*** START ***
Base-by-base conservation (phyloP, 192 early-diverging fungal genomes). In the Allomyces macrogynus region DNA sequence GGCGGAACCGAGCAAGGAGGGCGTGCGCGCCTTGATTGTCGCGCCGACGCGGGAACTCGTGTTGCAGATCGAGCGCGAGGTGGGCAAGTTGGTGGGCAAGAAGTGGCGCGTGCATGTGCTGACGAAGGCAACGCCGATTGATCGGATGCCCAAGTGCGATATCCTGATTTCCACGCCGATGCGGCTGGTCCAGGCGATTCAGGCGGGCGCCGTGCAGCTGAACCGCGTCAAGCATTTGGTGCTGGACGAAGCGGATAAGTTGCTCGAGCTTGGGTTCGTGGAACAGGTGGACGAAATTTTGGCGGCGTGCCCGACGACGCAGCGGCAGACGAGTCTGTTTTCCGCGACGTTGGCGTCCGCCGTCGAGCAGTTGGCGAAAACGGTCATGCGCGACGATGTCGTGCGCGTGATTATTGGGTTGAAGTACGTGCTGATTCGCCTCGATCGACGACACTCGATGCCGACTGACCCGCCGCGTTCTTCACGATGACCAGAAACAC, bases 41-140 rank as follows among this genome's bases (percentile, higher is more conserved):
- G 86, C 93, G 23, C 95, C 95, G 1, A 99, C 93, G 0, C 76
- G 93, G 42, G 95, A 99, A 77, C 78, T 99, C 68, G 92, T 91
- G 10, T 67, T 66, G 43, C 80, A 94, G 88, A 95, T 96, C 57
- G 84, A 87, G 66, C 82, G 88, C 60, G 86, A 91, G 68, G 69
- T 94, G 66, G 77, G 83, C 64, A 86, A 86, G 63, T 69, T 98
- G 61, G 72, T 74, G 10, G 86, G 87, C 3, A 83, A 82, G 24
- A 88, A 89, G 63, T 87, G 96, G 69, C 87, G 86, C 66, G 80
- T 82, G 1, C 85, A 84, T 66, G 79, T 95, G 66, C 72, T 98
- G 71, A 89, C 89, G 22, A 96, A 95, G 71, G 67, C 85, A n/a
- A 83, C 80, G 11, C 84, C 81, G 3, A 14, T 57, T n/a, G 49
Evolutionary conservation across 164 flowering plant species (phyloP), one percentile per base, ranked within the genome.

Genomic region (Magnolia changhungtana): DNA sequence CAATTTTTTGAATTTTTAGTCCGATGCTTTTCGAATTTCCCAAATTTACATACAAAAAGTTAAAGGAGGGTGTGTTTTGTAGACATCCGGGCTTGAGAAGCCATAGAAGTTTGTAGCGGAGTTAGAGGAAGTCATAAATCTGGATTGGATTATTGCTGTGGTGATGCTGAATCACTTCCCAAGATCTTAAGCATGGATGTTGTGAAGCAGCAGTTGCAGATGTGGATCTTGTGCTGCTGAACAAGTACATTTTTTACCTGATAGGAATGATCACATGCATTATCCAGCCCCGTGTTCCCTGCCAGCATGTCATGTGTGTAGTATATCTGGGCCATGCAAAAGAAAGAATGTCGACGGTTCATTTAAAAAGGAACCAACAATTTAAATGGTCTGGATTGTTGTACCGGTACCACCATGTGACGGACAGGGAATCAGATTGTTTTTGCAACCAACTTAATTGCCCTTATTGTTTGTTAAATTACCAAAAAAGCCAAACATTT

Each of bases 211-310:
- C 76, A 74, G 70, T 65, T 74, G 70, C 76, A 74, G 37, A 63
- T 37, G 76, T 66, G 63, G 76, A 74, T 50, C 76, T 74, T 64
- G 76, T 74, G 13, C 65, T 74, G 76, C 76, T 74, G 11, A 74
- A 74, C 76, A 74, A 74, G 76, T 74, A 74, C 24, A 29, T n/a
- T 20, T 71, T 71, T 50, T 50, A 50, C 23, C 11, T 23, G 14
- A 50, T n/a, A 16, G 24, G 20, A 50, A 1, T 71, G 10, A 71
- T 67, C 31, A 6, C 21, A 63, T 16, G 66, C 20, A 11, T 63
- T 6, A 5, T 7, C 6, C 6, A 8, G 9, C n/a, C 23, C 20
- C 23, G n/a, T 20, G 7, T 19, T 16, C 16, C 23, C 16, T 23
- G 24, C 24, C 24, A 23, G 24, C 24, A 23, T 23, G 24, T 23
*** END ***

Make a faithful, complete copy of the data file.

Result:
Base-by-base conservation (phyloP, 192 early-diverging fungal genomes). In the Allomyces macrogynus region DNA sequence GGCGGAACCGAGCAAGGAGGGCGTGCGCGCCTTGATTGTCGCGCCGACGCGGGAACTCGTGTTGCAGATCGAGCGCGAGGTGGGCAAGTTGGTGGGCAAGAAGTGGCGCGTGCATGTGCTGACGAAGGCAACGCCGATTGATCGGATGCCCAAGTGCGATATCCTGATTTCCACGCCGATGCGGCTGGTCCAGGCGATTCAGGCGGGCGCCGTGCAGCTGAACCGCGTCAAGCATTTGGTGCTGGACGAAGCGGATAAGTTGCTCGAGCTTGGGTTCGTGGAACAGGTGGACGAAATTTTGGCGGCGTGCCCGACGACGCAGCGGCAGACGAGTCTGTTTTCCGCGACGTTGGCGTCCGCCGTCGAGCAGTTGGCGAAAACGGTCATGCGCGACGATGTCGTGCGCGTGATTATTGGGTTGAAGTACGTGCTGATTCGCCTCGATCGACGACACTCGATGCCGACTGACCCGCCGCGTTCTTCACGATGACCAGAAACAC, bases 41-140 rank as follows among this genome's bases (percentile, higher is more conserved):
- G 86, C 93, G 23, C 95, C 95, G 1, A 99, C 93, G 0, C 76
- G 93, G 42, G 95, A 99, A 77, C 78, T 99, C 68, G 92, T 91
- G 10, T 67, T 66, G 43, C 80, A 94, G 88, A 95, T 96, C 57
- G 84, A 87, G 66, C 82, G 88, C 60, G 86, A 91, G 68, G 69
- T 94, G 66, G 77, G 83, C 64, A 86, A 86, G 63, T 69, T 98
- G 61, G 72, T 74, G 10, G 86, G 87, C 3, A 83, A 82, G 24
- A 88, A 89, G 63, T 87, G 96, G 69, C 87, G 86, C 66, G 80
- T 82, G 1, C 85, A 84, T 66, G 79, T 95, G 66, C 72, T 98
- G 71, A 89, C 89, G 22, A 96, A 95, G 71, G 67, C 85, A n/a
- A 83, C 80, G 11, C 84, C 81, G 3, A 14, T 57, T n/a, G 49
Evolutionary conservation across 164 flowering plant species (phyloP), one percentile per base, ranked within the genome.

Genomic region (Magnolia changhungtana): DNA sequence CAATTTTTTGAATTTTTAGTCCGATGCTTTTCGAATTTCCCAAATTTACATACAAAAAGTTAAAGGAGGGTGTGTTTTGTAGACATCCGGGCTTGAGAAGCCATAGAAGTTTGTAGCGGAGTTAGAGGAAGTCATAAATCTGGATTGGATTATTGCTGTGGTGATGCTGAATCACTTCCCAAGATCTTAAGCATGGATGTTGTGAAGCAGCAGTTGCAGATGTGGATCTTGTGCTGCTGAACAAGTACATTTTTTACCTGATAGGAATGATCACATGCATTATCCAGCCCCGTGTTCCCTGCCAGCATGTCATGTGTGTAGTATATCTGGGCCATGCAAAAGAAAGAATGTCGACGGTTCATTTAAAAAGGAACCAACAATTTAAATGGTCTGGATTGTTGTACCGGTACCACCATGTGACGGACAGGGAATCAGATTGTTTTTGCAACCAACTTAATTGCCCTTATTGTTTGTTAAATTACCAAAAAAGCCAAACATTT

Each of bases 211-310:
- C 76, A 74, G 70, T 65, T 74, G 70, C 76, A 74, G 37, A 63
- T 37, G 76, T 66, G 63, G 76, A 74, T 50, C 76, T 74, T 64
- G 76, T 74, G 13, C 65, T 74, G 76, C 76, T 74, G 11, A 74
- A 74, C 76, A 74, A 74, G 76, T 74, A 74, C 24, A 29, T n/a
- T 20, T 71, T 71, T 50, T 50, A 50, C 23, C 11, T 23, G 14
- A 50, T n/a, A 16, G 24, G 20, A 50, A 1, T 71, G 10, A 71
- T 67, C 31, A 6, C 21, A 63, T 16, G 66, C 20, A 11, T 63
- T 6, A 5, T 7, C 6, C 6, A 8, G 9, C n/a, C 23, C 20
- C 23, G n/a, T 20, G 7, T 19, T 16, C 16, C 23, C 16, T 23
- G 24, C 24, C 24, A 23, G 24, C 24, A 23, T 23, G 24, T 23